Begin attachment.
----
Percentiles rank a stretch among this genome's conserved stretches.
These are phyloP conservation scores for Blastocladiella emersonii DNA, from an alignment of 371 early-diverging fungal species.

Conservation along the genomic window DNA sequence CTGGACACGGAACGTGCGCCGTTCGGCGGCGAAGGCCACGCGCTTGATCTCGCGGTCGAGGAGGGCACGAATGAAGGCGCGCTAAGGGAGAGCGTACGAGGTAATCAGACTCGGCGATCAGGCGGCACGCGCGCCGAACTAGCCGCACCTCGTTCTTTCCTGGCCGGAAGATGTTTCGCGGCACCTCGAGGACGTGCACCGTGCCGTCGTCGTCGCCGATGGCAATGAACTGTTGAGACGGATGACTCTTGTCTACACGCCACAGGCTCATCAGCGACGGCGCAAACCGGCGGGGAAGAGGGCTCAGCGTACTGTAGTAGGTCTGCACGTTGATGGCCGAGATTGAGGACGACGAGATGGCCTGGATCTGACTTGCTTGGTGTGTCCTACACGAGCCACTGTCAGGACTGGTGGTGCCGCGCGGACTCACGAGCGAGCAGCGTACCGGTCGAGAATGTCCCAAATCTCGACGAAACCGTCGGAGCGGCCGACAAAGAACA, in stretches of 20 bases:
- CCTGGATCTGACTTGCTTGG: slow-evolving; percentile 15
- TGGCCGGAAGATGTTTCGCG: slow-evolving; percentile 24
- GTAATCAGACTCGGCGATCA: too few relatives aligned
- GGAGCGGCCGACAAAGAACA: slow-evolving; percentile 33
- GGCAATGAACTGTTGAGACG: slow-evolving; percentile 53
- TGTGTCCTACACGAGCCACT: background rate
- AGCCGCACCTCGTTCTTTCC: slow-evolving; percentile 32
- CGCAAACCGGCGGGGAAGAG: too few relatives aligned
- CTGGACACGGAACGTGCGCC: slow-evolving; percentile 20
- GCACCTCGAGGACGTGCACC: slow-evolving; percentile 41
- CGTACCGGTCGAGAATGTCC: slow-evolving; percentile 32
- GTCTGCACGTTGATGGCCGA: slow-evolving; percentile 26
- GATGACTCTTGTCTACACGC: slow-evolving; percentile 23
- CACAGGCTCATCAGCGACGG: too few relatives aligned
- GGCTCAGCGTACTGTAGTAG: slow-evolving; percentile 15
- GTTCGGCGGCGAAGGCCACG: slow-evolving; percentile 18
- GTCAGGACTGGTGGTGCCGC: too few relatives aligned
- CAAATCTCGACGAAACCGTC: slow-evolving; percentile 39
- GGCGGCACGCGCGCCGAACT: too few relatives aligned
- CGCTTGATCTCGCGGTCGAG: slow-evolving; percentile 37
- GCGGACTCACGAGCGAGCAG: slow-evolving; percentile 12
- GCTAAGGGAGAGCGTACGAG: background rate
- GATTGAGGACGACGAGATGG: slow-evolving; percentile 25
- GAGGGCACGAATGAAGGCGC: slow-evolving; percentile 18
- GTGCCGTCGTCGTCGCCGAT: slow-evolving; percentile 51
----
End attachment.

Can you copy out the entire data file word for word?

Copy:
Percentiles rank a stretch among this genome's conserved stretches.
These are phyloP conservation scores for Blastocladiella emersonii DNA, from an alignment of 371 early-diverging fungal species.

Conservation along the genomic window DNA sequence CTGGACACGGAACGTGCGCCGTTCGGCGGCGAAGGCCACGCGCTTGATCTCGCGGTCGAGGAGGGCACGAATGAAGGCGCGCTAAGGGAGAGCGTACGAGGTAATCAGACTCGGCGATCAGGCGGCACGCGCGCCGAACTAGCCGCACCTCGTTCTTTCCTGGCCGGAAGATGTTTCGCGGCACCTCGAGGACGTGCACCGTGCCGTCGTCGTCGCCGATGGCAATGAACTGTTGAGACGGATGACTCTTGTCTACACGCCACAGGCTCATCAGCGACGGCGCAAACCGGCGGGGAAGAGGGCTCAGCGTACTGTAGTAGGTCTGCACGTTGATGGCCGAGATTGAGGACGACGAGATGGCCTGGATCTGACTTGCTTGGTGTGTCCTACACGAGCCACTGTCAGGACTGGTGGTGCCGCGCGGACTCACGAGCGAGCAGCGTACCGGTCGAGAATGTCCCAAATCTCGACGAAACCGTCGGAGCGGCCGACAAAGAACA, in stretches of 20 bases:
- CCTGGATCTGACTTGCTTGG: slow-evolving; percentile 15
- TGGCCGGAAGATGTTTCGCG: slow-evolving; percentile 24
- GTAATCAGACTCGGCGATCA: too few relatives aligned
- GGAGCGGCCGACAAAGAACA: slow-evolving; percentile 33
- GGCAATGAACTGTTGAGACG: slow-evolving; percentile 53
- TGTGTCCTACACGAGCCACT: background rate
- AGCCGCACCTCGTTCTTTCC: slow-evolving; percentile 32
- CGCAAACCGGCGGGGAAGAG: too few relatives aligned
- CTGGACACGGAACGTGCGCC: slow-evolving; percentile 20
- GCACCTCGAGGACGTGCACC: slow-evolving; percentile 41
- CGTACCGGTCGAGAATGTCC: slow-evolving; percentile 32
- GTCTGCACGTTGATGGCCGA: slow-evolving; percentile 26
- GATGACTCTTGTCTACACGC: slow-evolving; percentile 23
- CACAGGCTCATCAGCGACGG: too few relatives aligned
- GGCTCAGCGTACTGTAGTAG: slow-evolving; percentile 15
- GTTCGGCGGCGAAGGCCACG: slow-evolving; percentile 18
- GTCAGGACTGGTGGTGCCGC: too few relatives aligned
- CAAATCTCGACGAAACCGTC: slow-evolving; percentile 39
- GGCGGCACGCGCGCCGAACT: too few relatives aligned
- CGCTTGATCTCGCGGTCGAG: slow-evolving; percentile 37
- GCGGACTCACGAGCGAGCAG: slow-evolving; percentile 12
- GCTAAGGGAGAGCGTACGAG: background rate
- GATTGAGGACGACGAGATGG: slow-evolving; percentile 25
- GAGGGCACGAATGAAGGCGC: slow-evolving; percentile 18
- GTGCCGTCGTCGTCGCCGAT: slow-evolving; percentile 51